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Definition of Mortgage A mortgage is an agreement to give up an interest in something if you fail to perform some duty.

In many cases, it means that you'll give up your home if you fail to repay your home loan as agreed. You can use mortgage as a verb, meaning "to pledge". Mortgage and "home loan" are often used interchangeably. However, the mortgage is really the agreement that makes your home loan work -- the bank wouldn't lend you hundreds of thousands of dollars unless they knew they could claim your home in the event of your default. Examples: I had to mortgage my home to pay for my child's education. Significance Mortgage signatures must be notarized in order to ensure that the proper people are signing the loan documents. The deed, also known as a mortgage, must be initialed on each page to show that the buyer has reviewed the entire document. This is a form of deterrence to prevent people from trying to claim that they were not involved in the sale. It protects the buyer and seller from fraud. Benefits
The mortgage is a debt, but it provides a sense of ownership to the buyer. Technically, the buyer does not own the home until the note is paid off. If payments are missed, the bank that holds the loan may foreclose on the home. The mortgage provides tax incentives to the borrowers, who can typically deduct the amount they pay in mortgage interest from their taxable incomes.

The transfer of possession of personal property from a debtor to a creditor as security for a debt or engagement; also, the contract created between the debtor and creditor by a thing being so delivered or deposited, forming a species of bailment; also, that which is so delivered or deposited; something put in pawn.

Examples of PLEDGE
1. He has promised to fulfill a campaign pledge to cut taxes. 2. To make a pledge or donation, please call the charity's office. 3. The company has made a pledge of over $3,000. 4. He left his car as a pledge that he would return with the money.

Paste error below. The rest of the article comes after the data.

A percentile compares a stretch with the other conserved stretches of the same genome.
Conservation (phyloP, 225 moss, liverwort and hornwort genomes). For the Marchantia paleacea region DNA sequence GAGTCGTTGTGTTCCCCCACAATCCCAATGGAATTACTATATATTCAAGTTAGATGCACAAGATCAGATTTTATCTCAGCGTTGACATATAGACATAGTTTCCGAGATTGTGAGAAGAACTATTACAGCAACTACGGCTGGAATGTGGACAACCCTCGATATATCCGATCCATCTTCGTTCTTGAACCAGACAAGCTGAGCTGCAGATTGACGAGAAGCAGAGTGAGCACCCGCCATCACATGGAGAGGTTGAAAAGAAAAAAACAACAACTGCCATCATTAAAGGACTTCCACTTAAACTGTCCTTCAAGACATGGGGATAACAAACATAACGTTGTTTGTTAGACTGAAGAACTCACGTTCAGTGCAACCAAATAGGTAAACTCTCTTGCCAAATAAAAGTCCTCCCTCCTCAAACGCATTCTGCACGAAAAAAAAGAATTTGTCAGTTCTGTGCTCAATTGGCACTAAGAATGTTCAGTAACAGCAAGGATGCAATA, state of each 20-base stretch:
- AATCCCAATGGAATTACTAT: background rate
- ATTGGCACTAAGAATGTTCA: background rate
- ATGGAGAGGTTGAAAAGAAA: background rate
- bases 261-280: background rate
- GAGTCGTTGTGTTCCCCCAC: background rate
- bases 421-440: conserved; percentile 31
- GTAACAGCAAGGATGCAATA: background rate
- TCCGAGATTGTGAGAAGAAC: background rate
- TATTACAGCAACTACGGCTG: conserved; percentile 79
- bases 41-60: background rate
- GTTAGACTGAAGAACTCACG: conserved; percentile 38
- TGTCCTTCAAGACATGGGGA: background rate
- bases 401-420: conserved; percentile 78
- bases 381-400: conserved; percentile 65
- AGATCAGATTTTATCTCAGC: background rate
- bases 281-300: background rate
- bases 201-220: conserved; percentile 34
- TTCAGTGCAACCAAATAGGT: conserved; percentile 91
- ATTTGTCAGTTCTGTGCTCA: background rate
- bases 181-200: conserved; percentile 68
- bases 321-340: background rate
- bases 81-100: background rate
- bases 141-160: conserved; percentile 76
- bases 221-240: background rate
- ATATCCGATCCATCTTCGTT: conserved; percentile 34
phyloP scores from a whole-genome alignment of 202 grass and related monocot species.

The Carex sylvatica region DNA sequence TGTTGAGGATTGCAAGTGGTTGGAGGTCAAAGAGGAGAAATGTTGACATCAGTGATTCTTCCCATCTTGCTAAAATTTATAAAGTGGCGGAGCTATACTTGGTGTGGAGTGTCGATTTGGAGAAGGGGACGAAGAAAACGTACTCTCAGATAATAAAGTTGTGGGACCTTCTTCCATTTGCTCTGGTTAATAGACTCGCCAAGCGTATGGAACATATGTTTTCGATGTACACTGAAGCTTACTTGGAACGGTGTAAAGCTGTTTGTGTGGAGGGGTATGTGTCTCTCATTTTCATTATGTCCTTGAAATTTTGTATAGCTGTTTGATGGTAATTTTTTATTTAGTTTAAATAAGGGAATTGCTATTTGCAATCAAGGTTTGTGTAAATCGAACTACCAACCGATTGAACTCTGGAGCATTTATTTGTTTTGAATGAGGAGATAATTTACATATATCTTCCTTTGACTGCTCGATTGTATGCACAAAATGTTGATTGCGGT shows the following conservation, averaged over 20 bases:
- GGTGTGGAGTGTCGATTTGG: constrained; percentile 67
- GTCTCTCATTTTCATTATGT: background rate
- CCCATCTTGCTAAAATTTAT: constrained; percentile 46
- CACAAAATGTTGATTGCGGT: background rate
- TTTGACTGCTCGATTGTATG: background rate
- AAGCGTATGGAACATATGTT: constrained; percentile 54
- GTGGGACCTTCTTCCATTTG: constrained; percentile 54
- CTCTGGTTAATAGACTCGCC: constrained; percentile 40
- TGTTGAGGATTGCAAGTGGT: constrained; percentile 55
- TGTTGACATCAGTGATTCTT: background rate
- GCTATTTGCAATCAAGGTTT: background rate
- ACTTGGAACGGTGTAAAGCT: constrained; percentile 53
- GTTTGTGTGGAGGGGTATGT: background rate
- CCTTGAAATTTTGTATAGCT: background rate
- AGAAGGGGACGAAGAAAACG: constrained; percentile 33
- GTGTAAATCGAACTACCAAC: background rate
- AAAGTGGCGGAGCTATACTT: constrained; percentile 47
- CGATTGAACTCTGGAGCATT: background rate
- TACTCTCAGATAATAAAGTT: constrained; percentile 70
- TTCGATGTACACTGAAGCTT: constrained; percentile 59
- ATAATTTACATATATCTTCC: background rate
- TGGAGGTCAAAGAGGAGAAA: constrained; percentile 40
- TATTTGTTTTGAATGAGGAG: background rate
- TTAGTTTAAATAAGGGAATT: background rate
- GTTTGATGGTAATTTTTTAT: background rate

HYPOTHECATION: Hypothecation is a charge against property for an amount of debt where neither ownership nor possession is passed to the creditor. Hypothecation is a charge against movable property. The goods will, unlike a pledge, be retained by the borrower and be in the borrowers possession. The borrower gives only a letter stating that the goods are hypothecated to the banker as security for the loan granted. There will be no transfer of the property to the borrower. Features: It is an equitable charge created against immovable property. Neither the possession nor the ownership of the property is transferred to the banker. The contents of the letter of hypothecation determine the rights of the banker. The banker has the right to take possession of the property (if there is default) and sell the hypothecated goods to realize his dues. If selling rights are not incorporated in the letter, the banker has to approach a court of law to recover the dues against the hypothecated property. Hypothecated goods can be sold any time to the genuine purchaser for value without the knowledge of the banker or the hypothecated property can be pledged to another person provided the pledgee has no knowledge of the previous hypothecation.